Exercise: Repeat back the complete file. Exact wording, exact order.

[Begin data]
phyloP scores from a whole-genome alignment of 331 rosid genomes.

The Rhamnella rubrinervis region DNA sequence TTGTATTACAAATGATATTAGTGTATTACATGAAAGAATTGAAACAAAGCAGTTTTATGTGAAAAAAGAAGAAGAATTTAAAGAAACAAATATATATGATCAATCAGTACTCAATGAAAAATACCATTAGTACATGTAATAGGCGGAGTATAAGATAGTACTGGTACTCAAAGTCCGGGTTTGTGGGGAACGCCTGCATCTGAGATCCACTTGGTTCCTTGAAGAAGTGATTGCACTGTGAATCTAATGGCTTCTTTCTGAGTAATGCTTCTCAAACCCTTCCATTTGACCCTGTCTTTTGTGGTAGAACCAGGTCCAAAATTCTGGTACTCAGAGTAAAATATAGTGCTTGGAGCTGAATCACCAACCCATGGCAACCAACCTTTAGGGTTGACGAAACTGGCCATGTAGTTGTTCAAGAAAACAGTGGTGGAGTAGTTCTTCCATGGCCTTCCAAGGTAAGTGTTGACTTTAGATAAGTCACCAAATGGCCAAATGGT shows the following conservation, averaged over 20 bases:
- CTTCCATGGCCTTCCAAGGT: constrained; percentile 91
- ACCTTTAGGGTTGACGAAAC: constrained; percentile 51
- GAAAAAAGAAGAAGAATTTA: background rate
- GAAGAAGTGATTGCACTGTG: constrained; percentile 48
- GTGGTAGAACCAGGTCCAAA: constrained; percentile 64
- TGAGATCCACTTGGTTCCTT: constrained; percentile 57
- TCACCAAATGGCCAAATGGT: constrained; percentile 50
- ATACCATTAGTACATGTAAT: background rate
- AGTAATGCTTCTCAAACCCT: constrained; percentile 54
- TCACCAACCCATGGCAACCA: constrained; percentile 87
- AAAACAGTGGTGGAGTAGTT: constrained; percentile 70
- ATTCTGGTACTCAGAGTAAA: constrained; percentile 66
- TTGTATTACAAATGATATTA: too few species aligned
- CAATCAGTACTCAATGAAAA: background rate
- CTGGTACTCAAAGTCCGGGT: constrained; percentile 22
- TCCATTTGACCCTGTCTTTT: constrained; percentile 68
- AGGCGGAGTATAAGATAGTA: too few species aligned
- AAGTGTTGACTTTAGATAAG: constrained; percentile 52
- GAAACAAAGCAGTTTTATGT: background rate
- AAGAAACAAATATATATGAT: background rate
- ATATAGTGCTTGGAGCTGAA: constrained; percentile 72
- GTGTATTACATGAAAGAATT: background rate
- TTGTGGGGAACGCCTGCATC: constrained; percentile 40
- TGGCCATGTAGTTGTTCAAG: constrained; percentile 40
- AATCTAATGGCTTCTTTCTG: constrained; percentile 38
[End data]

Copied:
phyloP scores from a whole-genome alignment of 331 rosid genomes.

The Rhamnella rubrinervis region DNA sequence TTGTATTACAAATGATATTAGTGTATTACATGAAAGAATTGAAACAAAGCAGTTTTATGTGAAAAAAGAAGAAGAATTTAAAGAAACAAATATATATGATCAATCAGTACTCAATGAAAAATACCATTAGTACATGTAATAGGCGGAGTATAAGATAGTACTGGTACTCAAAGTCCGGGTTTGTGGGGAACGCCTGCATCTGAGATCCACTTGGTTCCTTGAAGAAGTGATTGCACTGTGAATCTAATGGCTTCTTTCTGAGTAATGCTTCTCAAACCCTTCCATTTGACCCTGTCTTTTGTGGTAGAACCAGGTCCAAAATTCTGGTACTCAGAGTAAAATATAGTGCTTGGAGCTGAATCACCAACCCATGGCAACCAACCTTTAGGGTTGACGAAACTGGCCATGTAGTTGTTCAAGAAAACAGTGGTGGAGTAGTTCTTCCATGGCCTTCCAAGGTAAGTGTTGACTTTAGATAAGTCACCAAATGGCCAAATGGT shows the following conservation, averaged over 20 bases:
- CTTCCATGGCCTTCCAAGGT: constrained; percentile 91
- ACCTTTAGGGTTGACGAAAC: constrained; percentile 51
- GAAAAAAGAAGAAGAATTTA: background rate
- GAAGAAGTGATTGCACTGTG: constrained; percentile 48
- GTGGTAGAACCAGGTCCAAA: constrained; percentile 64
- TGAGATCCACTTGGTTCCTT: constrained; percentile 57
- TCACCAAATGGCCAAATGGT: constrained; percentile 50
- ATACCATTAGTACATGTAAT: background rate
- AGTAATGCTTCTCAAACCCT: constrained; percentile 54
- TCACCAACCCATGGCAACCA: constrained; percentile 87
- AAAACAGTGGTGGAGTAGTT: constrained; percentile 70
- ATTCTGGTACTCAGAGTAAA: constrained; percentile 66
- TTGTATTACAAATGATATTA: too few species aligned
- CAATCAGTACTCAATGAAAA: background rate
- CTGGTACTCAAAGTCCGGGT: constrained; percentile 22
- TCCATTTGACCCTGTCTTTT: constrained; percentile 68
- AGGCGGAGTATAAGATAGTA: too few species aligned
- AAGTGTTGACTTTAGATAAG: constrained; percentile 52
- GAAACAAAGCAGTTTTATGT: background rate
- AAGAAACAAATATATATGAT: background rate
- ATATAGTGCTTGGAGCTGAA: constrained; percentile 72
- GTGTATTACATGAAAGAATT: background rate
- TTGTGGGGAACGCCTGCATC: constrained; percentile 40
- TGGCCATGTAGTTGTTCAAG: constrained; percentile 40
- AATCTAATGGCTTCTTTCTG: constrained; percentile 38